This blog is the result of a conversation with a retired college professor from a state university who taught full time for almost 30 years and who taught part time at a private college for close to 10 years.
How do you compare the diversity of the student body now with the student body when you began your career as a professor, particularly with regards to students with disabilities.
I believe that students with disabilities are a lot more represented on campus today than when I started teaching more than 30 years ago. When I started teaching you would see a person in a wheelchair here or there but they were mostly male veterans trying to finish a degree. But as we know there are disabilities that are not apparent/evident, so I would not be able to tell you if there were people with some hidden disability attending college at that time that I did not know about, either in my classroom or on campus. But as a group people with disabilities are a lot more represented on campus today than more than 30 years ago.
Did you have students with hidden disabilities in the college classes you taught that the school identified for you or that they identified themselves?
I do not recall having any student with a disability that would have been identified as such by the university or that would have identified herself/himself as such.
Do you recall how the university granted accommodations to students who needed an accommodation in the past?
Looking back I do not recall the university notifying me of a student with disabilities in my class or of me having to provide a classroom accommodation for a student. During the early years in my career the student with the need would go to the Dean of Students and probably the counseling office under the Dean of Student would make the arrangements with the student needing the accommodation. The university will make the arrangement with a tutor, mentor or company providing the technology to help the student that requested the accommodation. As far as I can recall, as a professor I was totally out of the loop in that respect.
On a couple of occasions I had a blind student in class and I knew about it because the condition was evident, although both times they came to me and talked to me about the accommodation they were receiving in my class. They did not come to me to ask me to make a contact to provide an accommodation for them. In both instances the blind students had been assigned someone to accompany them to class to take notes and read out problems in handouts or books.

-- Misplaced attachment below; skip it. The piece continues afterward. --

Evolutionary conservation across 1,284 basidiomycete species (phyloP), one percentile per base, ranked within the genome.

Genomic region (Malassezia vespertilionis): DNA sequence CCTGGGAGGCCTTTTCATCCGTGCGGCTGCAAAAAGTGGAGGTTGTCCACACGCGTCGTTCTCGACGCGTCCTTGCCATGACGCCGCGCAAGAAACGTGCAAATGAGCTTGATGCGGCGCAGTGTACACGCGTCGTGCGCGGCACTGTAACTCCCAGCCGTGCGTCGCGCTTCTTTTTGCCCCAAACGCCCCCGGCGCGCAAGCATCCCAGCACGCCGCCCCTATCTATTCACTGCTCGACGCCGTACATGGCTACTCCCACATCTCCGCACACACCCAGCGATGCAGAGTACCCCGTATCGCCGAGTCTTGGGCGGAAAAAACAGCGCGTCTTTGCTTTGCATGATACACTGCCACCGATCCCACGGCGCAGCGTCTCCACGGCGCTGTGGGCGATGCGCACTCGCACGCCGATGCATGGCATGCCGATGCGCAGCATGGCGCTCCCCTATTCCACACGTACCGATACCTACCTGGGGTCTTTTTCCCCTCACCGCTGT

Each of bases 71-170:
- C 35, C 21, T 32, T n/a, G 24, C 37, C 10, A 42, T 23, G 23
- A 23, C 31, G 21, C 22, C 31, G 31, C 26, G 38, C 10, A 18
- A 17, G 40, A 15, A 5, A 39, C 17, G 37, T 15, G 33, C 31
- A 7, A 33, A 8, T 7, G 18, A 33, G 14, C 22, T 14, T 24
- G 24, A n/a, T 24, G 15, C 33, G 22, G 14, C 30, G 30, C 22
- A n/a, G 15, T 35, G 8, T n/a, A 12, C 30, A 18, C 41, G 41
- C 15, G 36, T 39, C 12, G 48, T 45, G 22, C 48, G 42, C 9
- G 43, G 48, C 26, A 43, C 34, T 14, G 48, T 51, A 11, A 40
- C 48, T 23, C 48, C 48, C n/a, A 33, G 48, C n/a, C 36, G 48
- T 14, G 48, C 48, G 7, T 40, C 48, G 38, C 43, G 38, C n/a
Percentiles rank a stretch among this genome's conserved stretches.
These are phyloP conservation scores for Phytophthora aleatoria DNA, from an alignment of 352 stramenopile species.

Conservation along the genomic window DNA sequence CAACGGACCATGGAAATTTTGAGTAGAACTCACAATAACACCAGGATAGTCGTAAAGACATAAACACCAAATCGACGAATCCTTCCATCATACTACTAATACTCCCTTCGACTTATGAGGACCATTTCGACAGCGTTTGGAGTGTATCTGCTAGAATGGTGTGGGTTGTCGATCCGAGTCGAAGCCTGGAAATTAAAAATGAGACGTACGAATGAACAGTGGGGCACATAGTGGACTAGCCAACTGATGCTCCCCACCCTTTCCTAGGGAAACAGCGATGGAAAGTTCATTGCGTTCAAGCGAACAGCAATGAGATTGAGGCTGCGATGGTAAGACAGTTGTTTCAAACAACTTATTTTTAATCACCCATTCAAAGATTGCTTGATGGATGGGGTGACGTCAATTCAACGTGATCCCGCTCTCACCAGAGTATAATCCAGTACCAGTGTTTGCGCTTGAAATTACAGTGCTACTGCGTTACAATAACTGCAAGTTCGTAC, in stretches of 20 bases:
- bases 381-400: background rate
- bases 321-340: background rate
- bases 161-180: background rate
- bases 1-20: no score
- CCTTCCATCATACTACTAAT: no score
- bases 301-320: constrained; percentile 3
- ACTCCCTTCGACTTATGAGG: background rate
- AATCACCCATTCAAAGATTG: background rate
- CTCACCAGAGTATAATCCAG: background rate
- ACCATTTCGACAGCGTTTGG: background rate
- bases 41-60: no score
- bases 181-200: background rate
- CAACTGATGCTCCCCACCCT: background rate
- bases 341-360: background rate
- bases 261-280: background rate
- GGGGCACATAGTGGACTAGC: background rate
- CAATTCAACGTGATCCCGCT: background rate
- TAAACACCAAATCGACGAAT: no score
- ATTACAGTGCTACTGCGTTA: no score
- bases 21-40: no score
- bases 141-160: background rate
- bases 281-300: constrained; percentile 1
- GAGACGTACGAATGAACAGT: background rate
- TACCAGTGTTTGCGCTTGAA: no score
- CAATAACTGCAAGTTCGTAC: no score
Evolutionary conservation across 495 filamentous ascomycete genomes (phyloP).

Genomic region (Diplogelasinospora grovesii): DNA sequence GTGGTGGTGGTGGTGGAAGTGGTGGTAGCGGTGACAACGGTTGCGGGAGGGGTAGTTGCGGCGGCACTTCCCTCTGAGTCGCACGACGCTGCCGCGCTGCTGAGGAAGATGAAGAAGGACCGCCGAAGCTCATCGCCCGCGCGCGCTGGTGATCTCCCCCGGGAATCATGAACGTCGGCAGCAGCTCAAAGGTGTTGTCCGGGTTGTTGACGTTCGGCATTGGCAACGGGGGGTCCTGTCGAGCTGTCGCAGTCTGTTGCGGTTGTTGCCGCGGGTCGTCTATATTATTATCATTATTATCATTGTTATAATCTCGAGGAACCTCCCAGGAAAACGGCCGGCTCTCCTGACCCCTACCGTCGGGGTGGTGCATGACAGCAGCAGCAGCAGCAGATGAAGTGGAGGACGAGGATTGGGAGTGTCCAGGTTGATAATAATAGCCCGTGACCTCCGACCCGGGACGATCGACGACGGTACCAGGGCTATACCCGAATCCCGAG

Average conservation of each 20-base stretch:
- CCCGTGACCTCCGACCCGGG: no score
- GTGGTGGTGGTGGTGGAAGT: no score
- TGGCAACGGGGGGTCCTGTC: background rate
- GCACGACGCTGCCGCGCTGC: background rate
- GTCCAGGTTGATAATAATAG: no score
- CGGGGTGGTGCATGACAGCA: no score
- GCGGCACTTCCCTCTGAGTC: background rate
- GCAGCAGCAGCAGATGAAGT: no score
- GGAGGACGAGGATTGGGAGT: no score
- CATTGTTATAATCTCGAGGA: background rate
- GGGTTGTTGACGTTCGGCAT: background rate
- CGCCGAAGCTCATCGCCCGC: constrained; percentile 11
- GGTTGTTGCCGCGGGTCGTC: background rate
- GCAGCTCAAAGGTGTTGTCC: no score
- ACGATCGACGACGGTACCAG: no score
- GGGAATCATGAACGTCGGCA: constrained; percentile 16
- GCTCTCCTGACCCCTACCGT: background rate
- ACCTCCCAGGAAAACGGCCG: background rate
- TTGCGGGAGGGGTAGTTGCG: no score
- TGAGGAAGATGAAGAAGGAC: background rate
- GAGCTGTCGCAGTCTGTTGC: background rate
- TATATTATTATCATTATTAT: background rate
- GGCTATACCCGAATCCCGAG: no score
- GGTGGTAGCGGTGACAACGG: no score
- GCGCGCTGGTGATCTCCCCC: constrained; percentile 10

During my last few years teaching, I recall receiving a notification from the university disability office (which did not exist at the time I started teaching) that I would have a student that I was to grant extra time to in the tests. I did not receive the identity but it was a notice to expect receiving some paperwork from the student who would then identify herself/himself about the accommodation.
Thinking back to your experiences with students with disabilities in your classroom, do you think they performed the same, better or worse than your students without disabilities?
Thinking back, the two blind students passed the class within the average performance for their group section. They were very responsible, and seemed to work harder and care more about receiving material for practicing at home than the other students in the class. When you have to deal with a personal issue that is beyond the regular issues that you face as a student you have to be highly motivated and resilient to succeed.
I believe that the key factor for any college student (with or without disabilities) to succeed in college is to enter college with the basic skills that will serve as the students’ platform to add layers of knowledge to. I must say, regretfully, that during my last few years teaching in college the students that I received in my classroom knew less of the basic concepts and skills they needed to pass a college level course. Any person aspiring to get a college degree must have some basic knowledge and skills from high school to launch her/his college career.